Dean Thomas says he still has the desire to stay on as Hinckley United manager following their relegation.
United have been hit by money troubles in recent times and finally dropped out of Blue Square Bet North after Saturday's loss to Stalybridge.
It was the first time Thomas, who has been Hinckley boss since 1997, has been relegated in 17 years as a manager.
"My ambition is to push on next season and get back into this league," Thomas told BBC Radio Leicester.
Victory on the final day would have been good enough to keep the Knitters up after fellow strugglers Corby, Solihull Moors and Vauxhall Motors all lost.
But following Hinckley's 4-2 defeat at Stalybridge, Thomas offered no excuses for his side's relegation to the Northern Premier Division.
"We haven't got it right this season," he admitted.
"We have made too many mistakes and we haven't been good enough. We have let everybody down and let ourselves down. It's been a difficult season.
"We have to pick ourselves up and go again. It's a horrible day but we have to see what direction the club wants to go in. It hurts. But we have to remain as positive as we can and keep faith in what we are trying to do as a football club, off the field and on it.
"It's a dark day but we have to keep going. We need people who are in it for a fight."
And despite the relegation, Thomas, who guided his side to the FA Cup first round for the fourth time in their short history in November, remained upbeat.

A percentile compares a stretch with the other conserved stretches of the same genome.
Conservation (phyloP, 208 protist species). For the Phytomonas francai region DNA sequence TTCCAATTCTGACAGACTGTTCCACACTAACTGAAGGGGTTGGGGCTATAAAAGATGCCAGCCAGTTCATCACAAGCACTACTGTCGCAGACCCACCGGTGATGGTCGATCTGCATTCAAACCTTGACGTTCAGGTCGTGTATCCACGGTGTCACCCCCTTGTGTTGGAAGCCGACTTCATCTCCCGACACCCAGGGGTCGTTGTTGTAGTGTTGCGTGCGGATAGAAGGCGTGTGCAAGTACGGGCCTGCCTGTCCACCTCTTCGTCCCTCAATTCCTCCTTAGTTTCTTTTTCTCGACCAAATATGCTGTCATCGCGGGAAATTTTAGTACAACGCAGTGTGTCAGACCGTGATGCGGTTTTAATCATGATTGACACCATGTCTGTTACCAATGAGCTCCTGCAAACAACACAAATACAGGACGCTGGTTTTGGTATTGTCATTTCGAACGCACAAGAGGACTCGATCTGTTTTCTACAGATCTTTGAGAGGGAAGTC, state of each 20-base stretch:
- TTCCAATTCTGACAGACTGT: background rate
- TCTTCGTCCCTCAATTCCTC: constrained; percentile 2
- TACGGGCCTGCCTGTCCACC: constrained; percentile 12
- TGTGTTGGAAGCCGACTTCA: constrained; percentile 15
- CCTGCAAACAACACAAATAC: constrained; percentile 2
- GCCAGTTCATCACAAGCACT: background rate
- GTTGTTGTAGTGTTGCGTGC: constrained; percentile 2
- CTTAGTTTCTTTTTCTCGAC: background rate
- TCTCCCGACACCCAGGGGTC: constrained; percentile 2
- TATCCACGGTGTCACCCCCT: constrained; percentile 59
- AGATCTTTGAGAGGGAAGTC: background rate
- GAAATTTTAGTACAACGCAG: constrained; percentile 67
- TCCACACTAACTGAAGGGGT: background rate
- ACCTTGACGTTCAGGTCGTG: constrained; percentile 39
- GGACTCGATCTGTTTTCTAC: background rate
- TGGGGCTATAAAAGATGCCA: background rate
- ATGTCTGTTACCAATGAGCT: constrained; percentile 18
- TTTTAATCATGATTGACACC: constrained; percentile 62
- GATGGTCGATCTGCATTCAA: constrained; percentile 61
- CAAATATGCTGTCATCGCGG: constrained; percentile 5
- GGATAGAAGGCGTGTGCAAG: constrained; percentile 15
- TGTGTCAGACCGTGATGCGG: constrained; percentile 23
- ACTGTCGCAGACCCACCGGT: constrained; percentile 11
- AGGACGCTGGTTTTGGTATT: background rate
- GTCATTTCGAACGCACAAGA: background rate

"It isn't the end of the world, it might seem to be, but it isn't. We have to remain positive.
"As a manager I still have the burning desire to keep working hard," continued the former Wimbledon, Northampton and Notts County defender.
"I always played with a spirit. I was never questioned about lacking commitment in any game. If i was poor on the ball, I worked hard off it and I will keep working hard. My ambition next season is to make sure we get back into this league, where we want to be and where we deserve to be.
"There is an awful lot of work to be done. We have to be more solid as a club."
Thomas, who took over as Knitters boss when the club were formed in 1997, added: "From a footballing point of view it is my worst day in 17 years of being a manager.
"This has been something that has maybe been on the cards for the last three years. We have fought, scrapped and battled against all the odds with all the financial problems.
"We are not in a great shape financially but I don't want to use that as an excuse. I chose these players and it hasn't been good enough.
"On a personal level, we have to get it right on the pitch and I have a driving ambition to do so. I will pick myself up and go again. No one works harder than me, no one is as passionate as me or is hurting as much as me."